Sunday, August 14, 2016

Transnational Queer Film Studies Returns Fall 2016

Students in English 3980 in Prague with
special guest Professor Karen Tongson of USC
GW Students: English 3980W returns this fall and is now open for registration!

This course meets at GW all semester as a regular class but includes a short-term study abroad element: one week in Prague, Czech Republic, where we will meet with Czech students taking the same class in Prague and attend an international queer film festival together.  Given the unique nature of this class, students must sign up through Study Abroad using this link.

The class meets Tuesday and Thursdays from 11:10-12:25 with a CRN of 16363.  A more extended description is below.  Professor Robert McRuer is happy to answer any questions or concerns you might have at rmcruer@gwu.edu

This course fulfills both a WID requirement and a requirement for the LGBT Studies Minor for students who are interested in that option!

COURSE DESCRIPTION:

English 3980W: Transnational Film Studies and LGBTQ Cultures: The interdisciplinary field that has come to be called “queer” studies over the past two decades has always concerned itself with questions of representation: how are, for instance, lesbians and gay men, or transgendered people, represented in film, in novels, in other forms of media?  As the field has developed, these questions of representation have increasingly been linked to other, complex questions, involving political economy, globalization, and transnationalism: in what ways have lgbt people been incorporated into contemporary nation-states?  What identities and desires threaten “the nation” as it is currently (and variously) materialized in our world?  How have identities such as “gay” and “lesbian” circulated globally?  How have those recognizable minority identities come into contact and conflict with other ways of identifying around non-normative desires?  Have those identities at times functioned imperialistically, especially as “gay tourism” has become a recognizable part of global capitalism?  Conversely, what kinds of unexpected alliances have been shaped across borders as queer movements have globalized?  How have these movements theorized race, gender, class, and ability; what connections have been made with other movements organized, however contentiously, around identity?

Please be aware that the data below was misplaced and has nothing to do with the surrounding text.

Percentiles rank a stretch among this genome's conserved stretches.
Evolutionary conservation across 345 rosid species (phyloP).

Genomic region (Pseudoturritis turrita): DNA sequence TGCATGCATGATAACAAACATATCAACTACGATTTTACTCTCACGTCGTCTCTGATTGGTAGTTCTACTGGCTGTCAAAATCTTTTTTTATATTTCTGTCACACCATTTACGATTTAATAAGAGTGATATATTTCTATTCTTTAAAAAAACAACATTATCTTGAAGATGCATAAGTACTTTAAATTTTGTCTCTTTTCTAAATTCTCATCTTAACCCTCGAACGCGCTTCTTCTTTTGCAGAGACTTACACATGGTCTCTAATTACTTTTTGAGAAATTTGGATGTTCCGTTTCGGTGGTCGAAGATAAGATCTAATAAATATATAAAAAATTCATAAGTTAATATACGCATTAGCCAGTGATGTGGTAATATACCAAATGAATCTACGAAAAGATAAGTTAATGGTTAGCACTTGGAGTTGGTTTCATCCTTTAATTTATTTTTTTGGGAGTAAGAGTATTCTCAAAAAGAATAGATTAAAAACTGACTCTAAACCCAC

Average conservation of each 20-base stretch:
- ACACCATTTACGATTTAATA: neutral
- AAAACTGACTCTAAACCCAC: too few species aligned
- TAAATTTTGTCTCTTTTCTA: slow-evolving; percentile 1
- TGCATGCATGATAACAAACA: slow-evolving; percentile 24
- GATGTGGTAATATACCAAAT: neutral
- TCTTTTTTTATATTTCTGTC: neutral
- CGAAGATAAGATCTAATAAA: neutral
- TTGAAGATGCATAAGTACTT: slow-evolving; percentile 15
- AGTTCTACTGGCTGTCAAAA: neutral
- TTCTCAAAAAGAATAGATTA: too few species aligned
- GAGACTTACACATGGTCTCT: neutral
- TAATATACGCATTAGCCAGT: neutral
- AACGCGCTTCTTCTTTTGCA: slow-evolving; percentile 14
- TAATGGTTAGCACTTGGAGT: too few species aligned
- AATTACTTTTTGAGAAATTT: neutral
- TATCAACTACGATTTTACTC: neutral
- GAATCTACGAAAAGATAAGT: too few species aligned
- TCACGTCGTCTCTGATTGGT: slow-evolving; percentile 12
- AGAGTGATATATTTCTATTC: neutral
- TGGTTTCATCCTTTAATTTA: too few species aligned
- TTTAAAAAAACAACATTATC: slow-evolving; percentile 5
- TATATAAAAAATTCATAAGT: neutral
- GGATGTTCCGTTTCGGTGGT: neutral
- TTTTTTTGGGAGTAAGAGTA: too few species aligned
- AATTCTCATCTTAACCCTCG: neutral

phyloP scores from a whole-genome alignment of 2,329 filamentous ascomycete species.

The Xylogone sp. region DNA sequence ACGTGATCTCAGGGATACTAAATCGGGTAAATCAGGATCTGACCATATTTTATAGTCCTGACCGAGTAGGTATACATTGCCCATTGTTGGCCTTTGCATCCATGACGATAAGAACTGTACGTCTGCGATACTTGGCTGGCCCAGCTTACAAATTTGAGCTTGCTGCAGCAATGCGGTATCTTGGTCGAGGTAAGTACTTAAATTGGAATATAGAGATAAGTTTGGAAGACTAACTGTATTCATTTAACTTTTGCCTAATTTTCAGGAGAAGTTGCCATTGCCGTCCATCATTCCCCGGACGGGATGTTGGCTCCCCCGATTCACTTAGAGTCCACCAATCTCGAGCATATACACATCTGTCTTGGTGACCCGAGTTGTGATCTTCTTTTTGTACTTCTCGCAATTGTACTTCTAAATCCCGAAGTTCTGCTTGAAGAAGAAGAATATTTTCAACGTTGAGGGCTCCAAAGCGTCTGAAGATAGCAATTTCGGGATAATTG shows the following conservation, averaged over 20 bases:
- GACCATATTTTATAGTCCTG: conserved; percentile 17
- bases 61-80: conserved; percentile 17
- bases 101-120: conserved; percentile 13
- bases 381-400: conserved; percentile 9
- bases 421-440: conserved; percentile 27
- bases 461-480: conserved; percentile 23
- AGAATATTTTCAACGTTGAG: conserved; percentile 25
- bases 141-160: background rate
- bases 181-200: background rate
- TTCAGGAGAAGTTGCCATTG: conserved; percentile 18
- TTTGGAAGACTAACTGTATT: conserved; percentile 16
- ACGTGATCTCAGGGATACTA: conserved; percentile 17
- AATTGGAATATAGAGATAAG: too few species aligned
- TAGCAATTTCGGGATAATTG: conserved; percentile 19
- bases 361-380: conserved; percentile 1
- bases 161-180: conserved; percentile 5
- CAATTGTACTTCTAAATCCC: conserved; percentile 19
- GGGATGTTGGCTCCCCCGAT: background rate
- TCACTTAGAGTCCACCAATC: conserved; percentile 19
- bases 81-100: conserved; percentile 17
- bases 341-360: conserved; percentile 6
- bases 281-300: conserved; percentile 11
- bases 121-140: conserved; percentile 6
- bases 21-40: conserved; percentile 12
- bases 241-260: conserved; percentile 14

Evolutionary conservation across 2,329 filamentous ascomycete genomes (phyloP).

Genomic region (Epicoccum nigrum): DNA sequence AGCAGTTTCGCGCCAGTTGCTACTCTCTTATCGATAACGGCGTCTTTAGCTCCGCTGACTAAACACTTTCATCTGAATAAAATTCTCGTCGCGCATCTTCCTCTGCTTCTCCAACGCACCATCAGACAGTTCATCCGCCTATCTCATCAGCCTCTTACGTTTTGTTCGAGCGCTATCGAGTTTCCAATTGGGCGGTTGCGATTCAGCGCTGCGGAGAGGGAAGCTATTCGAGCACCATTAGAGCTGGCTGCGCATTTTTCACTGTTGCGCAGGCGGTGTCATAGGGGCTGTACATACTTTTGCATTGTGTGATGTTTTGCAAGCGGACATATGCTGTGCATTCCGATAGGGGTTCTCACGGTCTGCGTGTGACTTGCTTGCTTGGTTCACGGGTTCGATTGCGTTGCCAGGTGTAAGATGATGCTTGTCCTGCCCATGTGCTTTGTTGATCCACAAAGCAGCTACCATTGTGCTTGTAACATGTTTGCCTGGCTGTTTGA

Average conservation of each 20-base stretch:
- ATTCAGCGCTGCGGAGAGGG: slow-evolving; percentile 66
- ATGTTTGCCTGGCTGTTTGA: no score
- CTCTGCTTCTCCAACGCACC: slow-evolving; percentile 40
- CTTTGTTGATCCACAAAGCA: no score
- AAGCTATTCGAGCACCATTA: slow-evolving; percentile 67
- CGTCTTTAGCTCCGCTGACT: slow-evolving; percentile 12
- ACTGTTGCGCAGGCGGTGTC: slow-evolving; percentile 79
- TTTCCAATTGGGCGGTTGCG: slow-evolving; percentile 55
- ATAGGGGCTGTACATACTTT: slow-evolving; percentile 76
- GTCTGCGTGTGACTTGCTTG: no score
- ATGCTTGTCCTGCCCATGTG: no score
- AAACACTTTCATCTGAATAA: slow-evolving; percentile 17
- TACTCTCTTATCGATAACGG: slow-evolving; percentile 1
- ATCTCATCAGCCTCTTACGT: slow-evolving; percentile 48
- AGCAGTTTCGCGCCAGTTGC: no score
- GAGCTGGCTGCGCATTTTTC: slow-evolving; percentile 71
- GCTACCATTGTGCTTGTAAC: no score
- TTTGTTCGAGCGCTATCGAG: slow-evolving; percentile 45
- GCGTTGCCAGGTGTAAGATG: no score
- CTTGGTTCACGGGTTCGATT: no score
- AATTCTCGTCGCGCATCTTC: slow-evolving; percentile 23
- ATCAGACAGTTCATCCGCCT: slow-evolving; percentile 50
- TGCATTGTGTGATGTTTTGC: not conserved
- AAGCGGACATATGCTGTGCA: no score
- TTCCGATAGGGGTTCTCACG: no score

This film studies course will consider how questions of queer representation intersect with questions of queer globalization(s).  From November 3-11, we will travel to Prague, Czech Republic to attend Mezipatra: Queer Film Festival along with students from Charles University in Prague in Professor Katerina Kolárová’s class.


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Transnational Queer Film Studies Returns Fall 2016
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